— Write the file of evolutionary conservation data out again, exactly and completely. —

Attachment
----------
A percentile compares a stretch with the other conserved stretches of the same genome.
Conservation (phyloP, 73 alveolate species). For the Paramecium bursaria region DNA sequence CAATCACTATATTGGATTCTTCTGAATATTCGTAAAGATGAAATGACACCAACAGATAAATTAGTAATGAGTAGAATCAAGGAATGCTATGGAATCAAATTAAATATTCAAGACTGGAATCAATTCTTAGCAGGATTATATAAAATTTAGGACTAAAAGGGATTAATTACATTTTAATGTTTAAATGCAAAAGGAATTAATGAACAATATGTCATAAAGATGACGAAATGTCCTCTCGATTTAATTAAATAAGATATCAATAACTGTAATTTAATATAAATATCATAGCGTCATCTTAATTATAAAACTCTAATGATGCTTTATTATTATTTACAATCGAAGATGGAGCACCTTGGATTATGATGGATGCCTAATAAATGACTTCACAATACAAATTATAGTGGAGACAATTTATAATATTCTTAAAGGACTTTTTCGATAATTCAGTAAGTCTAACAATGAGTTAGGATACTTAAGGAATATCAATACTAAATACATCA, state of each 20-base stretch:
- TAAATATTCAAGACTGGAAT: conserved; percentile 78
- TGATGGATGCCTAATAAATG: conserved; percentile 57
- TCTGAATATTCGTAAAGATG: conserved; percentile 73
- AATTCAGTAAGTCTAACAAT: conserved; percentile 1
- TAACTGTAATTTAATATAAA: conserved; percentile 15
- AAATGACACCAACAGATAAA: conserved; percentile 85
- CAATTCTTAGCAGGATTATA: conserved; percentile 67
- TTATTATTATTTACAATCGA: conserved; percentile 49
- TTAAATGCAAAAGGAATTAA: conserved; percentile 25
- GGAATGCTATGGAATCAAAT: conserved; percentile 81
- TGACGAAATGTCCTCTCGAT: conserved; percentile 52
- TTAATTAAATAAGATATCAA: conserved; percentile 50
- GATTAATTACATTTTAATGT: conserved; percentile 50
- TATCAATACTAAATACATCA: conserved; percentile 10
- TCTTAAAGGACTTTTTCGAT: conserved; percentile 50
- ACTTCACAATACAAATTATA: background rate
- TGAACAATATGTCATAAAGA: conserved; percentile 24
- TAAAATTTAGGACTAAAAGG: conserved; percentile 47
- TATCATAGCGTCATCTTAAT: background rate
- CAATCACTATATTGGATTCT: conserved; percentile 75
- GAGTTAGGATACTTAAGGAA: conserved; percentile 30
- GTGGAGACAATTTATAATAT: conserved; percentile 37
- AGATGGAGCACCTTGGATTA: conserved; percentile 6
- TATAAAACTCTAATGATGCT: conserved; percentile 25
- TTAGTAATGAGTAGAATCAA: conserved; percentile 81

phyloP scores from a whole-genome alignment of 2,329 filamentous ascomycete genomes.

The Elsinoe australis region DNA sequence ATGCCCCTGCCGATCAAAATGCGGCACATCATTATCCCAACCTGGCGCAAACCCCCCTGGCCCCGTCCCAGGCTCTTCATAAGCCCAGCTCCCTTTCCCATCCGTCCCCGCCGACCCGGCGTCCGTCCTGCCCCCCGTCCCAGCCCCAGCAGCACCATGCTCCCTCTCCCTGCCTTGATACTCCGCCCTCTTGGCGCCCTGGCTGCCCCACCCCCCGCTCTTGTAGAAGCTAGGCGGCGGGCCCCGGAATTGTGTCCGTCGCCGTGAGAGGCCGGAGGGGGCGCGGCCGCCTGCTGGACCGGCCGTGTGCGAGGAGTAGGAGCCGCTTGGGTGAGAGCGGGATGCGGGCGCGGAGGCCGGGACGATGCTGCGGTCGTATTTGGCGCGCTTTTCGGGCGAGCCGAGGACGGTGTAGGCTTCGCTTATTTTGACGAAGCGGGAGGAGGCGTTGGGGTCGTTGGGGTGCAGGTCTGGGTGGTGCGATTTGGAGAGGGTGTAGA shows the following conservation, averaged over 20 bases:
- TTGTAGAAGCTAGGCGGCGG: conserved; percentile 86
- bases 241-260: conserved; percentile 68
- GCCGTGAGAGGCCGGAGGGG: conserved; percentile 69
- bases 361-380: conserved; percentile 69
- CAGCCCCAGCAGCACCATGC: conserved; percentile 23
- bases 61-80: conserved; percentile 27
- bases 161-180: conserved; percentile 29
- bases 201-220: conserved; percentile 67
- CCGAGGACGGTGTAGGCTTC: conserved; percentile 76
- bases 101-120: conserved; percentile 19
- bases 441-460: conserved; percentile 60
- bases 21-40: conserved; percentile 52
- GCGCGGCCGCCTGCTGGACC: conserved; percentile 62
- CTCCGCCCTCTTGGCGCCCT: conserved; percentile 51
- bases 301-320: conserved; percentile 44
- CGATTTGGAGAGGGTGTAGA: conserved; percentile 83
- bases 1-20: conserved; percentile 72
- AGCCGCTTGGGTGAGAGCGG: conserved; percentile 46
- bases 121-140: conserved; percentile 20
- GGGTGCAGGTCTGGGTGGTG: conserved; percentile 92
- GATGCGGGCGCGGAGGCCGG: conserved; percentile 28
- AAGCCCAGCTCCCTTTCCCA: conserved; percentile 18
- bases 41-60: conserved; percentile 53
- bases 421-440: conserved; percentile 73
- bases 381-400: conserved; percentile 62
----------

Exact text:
A percentile compares a stretch with the other conserved stretches of the same genome.
Conservation (phyloP, 73 alveolate species). For the Paramecium bursaria region DNA sequence CAATCACTATATTGGATTCTTCTGAATATTCGTAAAGATGAAATGACACCAACAGATAAATTAGTAATGAGTAGAATCAAGGAATGCTATGGAATCAAATTAAATATTCAAGACTGGAATCAATTCTTAGCAGGATTATATAAAATTTAGGACTAAAAGGGATTAATTACATTTTAATGTTTAAATGCAAAAGGAATTAATGAACAATATGTCATAAAGATGACGAAATGTCCTCTCGATTTAATTAAATAAGATATCAATAACTGTAATTTAATATAAATATCATAGCGTCATCTTAATTATAAAACTCTAATGATGCTTTATTATTATTTACAATCGAAGATGGAGCACCTTGGATTATGATGGATGCCTAATAAATGACTTCACAATACAAATTATAGTGGAGACAATTTATAATATTCTTAAAGGACTTTTTCGATAATTCAGTAAGTCTAACAATGAGTTAGGATACTTAAGGAATATCAATACTAAATACATCA, state of each 20-base stretch:
- TAAATATTCAAGACTGGAAT: conserved; percentile 78
- TGATGGATGCCTAATAAATG: conserved; percentile 57
- TCTGAATATTCGTAAAGATG: conserved; percentile 73
- AATTCAGTAAGTCTAACAAT: conserved; percentile 1
- TAACTGTAATTTAATATAAA: conserved; percentile 15
- AAATGACACCAACAGATAAA: conserved; percentile 85
- CAATTCTTAGCAGGATTATA: conserved; percentile 67
- TTATTATTATTTACAATCGA: conserved; percentile 49
- TTAAATGCAAAAGGAATTAA: conserved; percentile 25
- GGAATGCTATGGAATCAAAT: conserved; percentile 81
- TGACGAAATGTCCTCTCGAT: conserved; percentile 52
- TTAATTAAATAAGATATCAA: conserved; percentile 50
- GATTAATTACATTTTAATGT: conserved; percentile 50
- TATCAATACTAAATACATCA: conserved; percentile 10
- TCTTAAAGGACTTTTTCGAT: conserved; percentile 50
- ACTTCACAATACAAATTATA: background rate
- TGAACAATATGTCATAAAGA: conserved; percentile 24
- TAAAATTTAGGACTAAAAGG: conserved; percentile 47
- TATCATAGCGTCATCTTAAT: background rate
- CAATCACTATATTGGATTCT: conserved; percentile 75
- GAGTTAGGATACTTAAGGAA: conserved; percentile 30
- GTGGAGACAATTTATAATAT: conserved; percentile 37
- AGATGGAGCACCTTGGATTA: conserved; percentile 6
- TATAAAACTCTAATGATGCT: conserved; percentile 25
- TTAGTAATGAGTAGAATCAA: conserved; percentile 81

phyloP scores from a whole-genome alignment of 2,329 filamentous ascomycete genomes.

The Elsinoe australis region DNA sequence ATGCCCCTGCCGATCAAAATGCGGCACATCATTATCCCAACCTGGCGCAAACCCCCCTGGCCCCGTCCCAGGCTCTTCATAAGCCCAGCTCCCTTTCCCATCCGTCCCCGCCGACCCGGCGTCCGTCCTGCCCCCCGTCCCAGCCCCAGCAGCACCATGCTCCCTCTCCCTGCCTTGATACTCCGCCCTCTTGGCGCCCTGGCTGCCCCACCCCCCGCTCTTGTAGAAGCTAGGCGGCGGGCCCCGGAATTGTGTCCGTCGCCGTGAGAGGCCGGAGGGGGCGCGGCCGCCTGCTGGACCGGCCGTGTGCGAGGAGTAGGAGCCGCTTGGGTGAGAGCGGGATGCGGGCGCGGAGGCCGGGACGATGCTGCGGTCGTATTTGGCGCGCTTTTCGGGCGAGCCGAGGACGGTGTAGGCTTCGCTTATTTTGACGAAGCGGGAGGAGGCGTTGGGGTCGTTGGGGTGCAGGTCTGGGTGGTGCGATTTGGAGAGGGTGTAGA shows the following conservation, averaged over 20 bases:
- TTGTAGAAGCTAGGCGGCGG: conserved; percentile 86
- bases 241-260: conserved; percentile 68
- GCCGTGAGAGGCCGGAGGGG: conserved; percentile 69
- bases 361-380: conserved; percentile 69
- CAGCCCCAGCAGCACCATGC: conserved; percentile 23
- bases 61-80: conserved; percentile 27
- bases 161-180: conserved; percentile 29
- bases 201-220: conserved; percentile 67
- CCGAGGACGGTGTAGGCTTC: conserved; percentile 76
- bases 101-120: conserved; percentile 19
- bases 441-460: conserved; percentile 60
- bases 21-40: conserved; percentile 52
- GCGCGGCCGCCTGCTGGACC: conserved; percentile 62
- CTCCGCCCTCTTGGCGCCCT: conserved; percentile 51
- bases 301-320: conserved; percentile 44
- CGATTTGGAGAGGGTGTAGA: conserved; percentile 83
- bases 1-20: conserved; percentile 72
- AGCCGCTTGGGTGAGAGCGG: conserved; percentile 46
- bases 121-140: conserved; percentile 20
- GGGTGCAGGTCTGGGTGGTG: conserved; percentile 92
- GATGCGGGCGCGGAGGCCGG: conserved; percentile 28
- AAGCCCAGCTCCCTTTCCCA: conserved; percentile 18
- bases 41-60: conserved; percentile 53
- bases 421-440: conserved; percentile 73
- bases 381-400: conserved; percentile 62